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I also will tell people here that this new health care law is not going to make that 32 year old in good health purchase insurance. I have had many tell me they will just pay the penalty come tax time. Sure this plan sound good on paper but it will never work like they tell us it will. My opinion only so don't kick me out of her for expressing my opinion. Take what I say or just do not read it. over and out. oldtrig
I insisted my healthy, 34 year old daughter with no insurance sign up for a plan under the ACA as I would prefer the insurance company pay for a devastating disease if she got one rather than deplete her reserves or mine.
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Old 12-26-2013, 04:34 PM   #885
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The insurance cards arrived in today's mail. I have my 2014 card in my wallet already.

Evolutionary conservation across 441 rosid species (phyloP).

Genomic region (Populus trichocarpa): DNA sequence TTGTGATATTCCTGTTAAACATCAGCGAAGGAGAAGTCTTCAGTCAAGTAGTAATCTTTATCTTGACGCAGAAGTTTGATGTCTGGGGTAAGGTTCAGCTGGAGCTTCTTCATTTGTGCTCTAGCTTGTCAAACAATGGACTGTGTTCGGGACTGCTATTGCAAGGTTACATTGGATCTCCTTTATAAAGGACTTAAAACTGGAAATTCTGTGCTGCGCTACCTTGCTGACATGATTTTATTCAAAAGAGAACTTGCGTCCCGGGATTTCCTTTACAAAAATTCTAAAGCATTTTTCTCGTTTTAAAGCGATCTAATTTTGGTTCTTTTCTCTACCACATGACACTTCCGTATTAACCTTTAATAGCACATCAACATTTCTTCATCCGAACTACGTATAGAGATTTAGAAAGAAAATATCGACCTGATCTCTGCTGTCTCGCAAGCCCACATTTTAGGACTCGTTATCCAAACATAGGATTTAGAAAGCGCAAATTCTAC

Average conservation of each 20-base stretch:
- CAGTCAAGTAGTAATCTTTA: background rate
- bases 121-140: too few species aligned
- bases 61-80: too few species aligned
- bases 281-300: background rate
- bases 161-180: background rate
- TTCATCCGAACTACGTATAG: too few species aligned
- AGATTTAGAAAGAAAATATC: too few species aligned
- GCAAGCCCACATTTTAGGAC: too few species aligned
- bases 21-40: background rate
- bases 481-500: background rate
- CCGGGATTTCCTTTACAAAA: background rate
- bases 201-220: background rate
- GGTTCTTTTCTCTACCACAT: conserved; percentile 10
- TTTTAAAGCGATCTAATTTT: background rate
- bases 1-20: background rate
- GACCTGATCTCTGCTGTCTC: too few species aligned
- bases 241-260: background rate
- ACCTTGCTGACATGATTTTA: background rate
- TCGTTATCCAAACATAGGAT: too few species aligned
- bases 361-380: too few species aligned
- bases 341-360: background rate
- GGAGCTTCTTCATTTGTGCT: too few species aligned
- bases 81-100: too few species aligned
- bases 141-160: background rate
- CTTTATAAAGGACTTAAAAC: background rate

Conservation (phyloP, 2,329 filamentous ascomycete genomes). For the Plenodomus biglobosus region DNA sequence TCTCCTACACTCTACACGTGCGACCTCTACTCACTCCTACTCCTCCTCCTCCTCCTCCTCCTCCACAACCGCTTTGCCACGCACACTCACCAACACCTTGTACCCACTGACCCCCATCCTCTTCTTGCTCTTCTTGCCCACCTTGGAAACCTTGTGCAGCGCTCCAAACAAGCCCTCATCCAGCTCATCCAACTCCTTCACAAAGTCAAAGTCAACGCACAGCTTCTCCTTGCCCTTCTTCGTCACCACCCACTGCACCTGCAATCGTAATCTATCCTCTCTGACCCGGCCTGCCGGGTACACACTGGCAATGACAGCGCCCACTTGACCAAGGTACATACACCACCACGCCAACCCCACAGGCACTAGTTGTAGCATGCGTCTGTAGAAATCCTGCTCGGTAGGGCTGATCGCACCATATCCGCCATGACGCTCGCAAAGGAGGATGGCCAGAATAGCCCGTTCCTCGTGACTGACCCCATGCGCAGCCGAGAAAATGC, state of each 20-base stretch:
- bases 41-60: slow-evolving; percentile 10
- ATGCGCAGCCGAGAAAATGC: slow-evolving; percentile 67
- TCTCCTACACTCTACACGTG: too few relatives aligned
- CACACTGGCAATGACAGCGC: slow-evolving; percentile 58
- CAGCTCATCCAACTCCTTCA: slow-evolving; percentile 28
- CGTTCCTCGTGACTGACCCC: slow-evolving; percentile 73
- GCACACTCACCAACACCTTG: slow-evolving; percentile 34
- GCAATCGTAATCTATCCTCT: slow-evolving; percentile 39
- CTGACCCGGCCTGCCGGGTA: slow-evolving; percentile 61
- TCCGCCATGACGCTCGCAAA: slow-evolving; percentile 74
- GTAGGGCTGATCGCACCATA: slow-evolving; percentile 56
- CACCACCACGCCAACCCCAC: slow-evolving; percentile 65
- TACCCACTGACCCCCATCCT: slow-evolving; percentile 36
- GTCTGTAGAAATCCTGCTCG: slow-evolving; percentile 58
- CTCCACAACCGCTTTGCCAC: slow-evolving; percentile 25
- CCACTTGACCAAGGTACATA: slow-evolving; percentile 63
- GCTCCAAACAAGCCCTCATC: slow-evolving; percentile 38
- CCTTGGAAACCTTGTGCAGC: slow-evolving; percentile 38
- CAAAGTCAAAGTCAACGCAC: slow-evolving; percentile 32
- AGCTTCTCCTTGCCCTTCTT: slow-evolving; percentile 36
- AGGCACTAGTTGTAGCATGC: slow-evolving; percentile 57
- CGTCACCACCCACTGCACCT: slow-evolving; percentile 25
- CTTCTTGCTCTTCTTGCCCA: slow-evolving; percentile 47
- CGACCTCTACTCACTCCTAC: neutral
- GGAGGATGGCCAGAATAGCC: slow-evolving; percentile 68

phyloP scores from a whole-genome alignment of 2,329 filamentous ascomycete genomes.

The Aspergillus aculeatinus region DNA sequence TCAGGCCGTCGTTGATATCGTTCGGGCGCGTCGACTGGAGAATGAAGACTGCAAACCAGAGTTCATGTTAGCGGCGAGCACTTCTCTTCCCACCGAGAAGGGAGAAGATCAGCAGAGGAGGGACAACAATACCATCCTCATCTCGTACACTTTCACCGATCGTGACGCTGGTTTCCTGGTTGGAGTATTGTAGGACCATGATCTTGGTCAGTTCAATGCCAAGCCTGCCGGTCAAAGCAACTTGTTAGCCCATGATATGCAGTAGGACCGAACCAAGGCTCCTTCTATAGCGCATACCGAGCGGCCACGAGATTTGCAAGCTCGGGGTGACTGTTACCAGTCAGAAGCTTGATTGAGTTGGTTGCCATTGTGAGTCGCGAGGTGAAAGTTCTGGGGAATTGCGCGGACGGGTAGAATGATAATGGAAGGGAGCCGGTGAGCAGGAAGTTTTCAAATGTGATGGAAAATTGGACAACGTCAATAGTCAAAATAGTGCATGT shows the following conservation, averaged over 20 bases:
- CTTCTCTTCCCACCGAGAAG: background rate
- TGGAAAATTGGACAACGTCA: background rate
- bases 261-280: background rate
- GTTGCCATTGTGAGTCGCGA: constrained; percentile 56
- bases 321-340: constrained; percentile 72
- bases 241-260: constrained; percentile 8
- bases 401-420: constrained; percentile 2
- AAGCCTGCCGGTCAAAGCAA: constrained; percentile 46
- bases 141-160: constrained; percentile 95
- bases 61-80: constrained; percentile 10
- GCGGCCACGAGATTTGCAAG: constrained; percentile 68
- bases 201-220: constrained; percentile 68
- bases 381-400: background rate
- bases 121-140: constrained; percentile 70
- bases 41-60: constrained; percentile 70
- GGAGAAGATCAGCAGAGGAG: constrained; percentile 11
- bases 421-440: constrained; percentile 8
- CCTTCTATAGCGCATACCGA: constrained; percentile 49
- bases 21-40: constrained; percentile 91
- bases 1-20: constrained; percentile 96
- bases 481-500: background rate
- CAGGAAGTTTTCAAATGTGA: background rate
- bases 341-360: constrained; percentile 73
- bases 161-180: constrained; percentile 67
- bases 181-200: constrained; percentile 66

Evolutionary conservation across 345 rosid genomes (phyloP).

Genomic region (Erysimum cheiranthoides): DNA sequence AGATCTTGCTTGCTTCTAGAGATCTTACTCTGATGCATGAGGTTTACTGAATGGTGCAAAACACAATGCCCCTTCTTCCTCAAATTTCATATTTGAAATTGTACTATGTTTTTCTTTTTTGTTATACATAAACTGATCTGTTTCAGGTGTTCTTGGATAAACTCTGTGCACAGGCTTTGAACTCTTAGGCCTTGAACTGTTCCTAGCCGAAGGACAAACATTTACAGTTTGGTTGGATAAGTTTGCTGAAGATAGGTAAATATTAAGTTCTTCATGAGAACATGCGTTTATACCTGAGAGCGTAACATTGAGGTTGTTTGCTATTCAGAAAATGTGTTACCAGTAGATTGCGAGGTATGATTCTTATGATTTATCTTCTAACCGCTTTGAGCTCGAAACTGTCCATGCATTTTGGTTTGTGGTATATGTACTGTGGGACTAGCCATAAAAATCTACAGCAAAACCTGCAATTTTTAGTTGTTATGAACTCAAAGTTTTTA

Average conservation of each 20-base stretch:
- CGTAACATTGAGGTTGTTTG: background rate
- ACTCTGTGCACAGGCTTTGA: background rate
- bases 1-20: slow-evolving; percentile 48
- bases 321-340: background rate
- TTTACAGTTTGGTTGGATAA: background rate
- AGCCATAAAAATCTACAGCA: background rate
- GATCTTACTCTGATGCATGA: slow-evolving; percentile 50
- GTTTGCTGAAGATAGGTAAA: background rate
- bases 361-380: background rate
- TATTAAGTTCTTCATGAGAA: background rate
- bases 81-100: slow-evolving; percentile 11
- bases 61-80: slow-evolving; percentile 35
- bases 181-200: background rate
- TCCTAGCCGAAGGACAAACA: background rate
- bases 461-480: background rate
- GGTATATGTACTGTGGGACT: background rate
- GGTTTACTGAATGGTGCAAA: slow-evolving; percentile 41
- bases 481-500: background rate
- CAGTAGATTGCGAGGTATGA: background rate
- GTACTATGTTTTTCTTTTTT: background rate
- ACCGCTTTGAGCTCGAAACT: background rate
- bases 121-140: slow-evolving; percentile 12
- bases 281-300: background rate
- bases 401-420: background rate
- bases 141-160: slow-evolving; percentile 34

Another important point about young people and insurance is that most high income younger folk get their insurance subsidized by their employer (with pre-tax dollars, so there's a government subsidy, too). Most young people who don't get insurance through work will qualify for subsidies and may pay little or nothing for insurance. Deciding to pay the fine and to go bare without checking premiums would be doubly foolish.
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Old 12-26-2013, 05:51 PM   #886
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It is really a shame that we can all work and save all our life and have to be put in a long care home and they take everything we got with no pity.

I have much preferred our government to make a place for people over 55 to go and not leave our family's broke if we need long term care. That's a much bigger gamble not having any long term care insurance than regular health insurance yet all I see today is people in a panic say gosh I got to have health insurance. We could do like others leave the bill for somebody else to pay.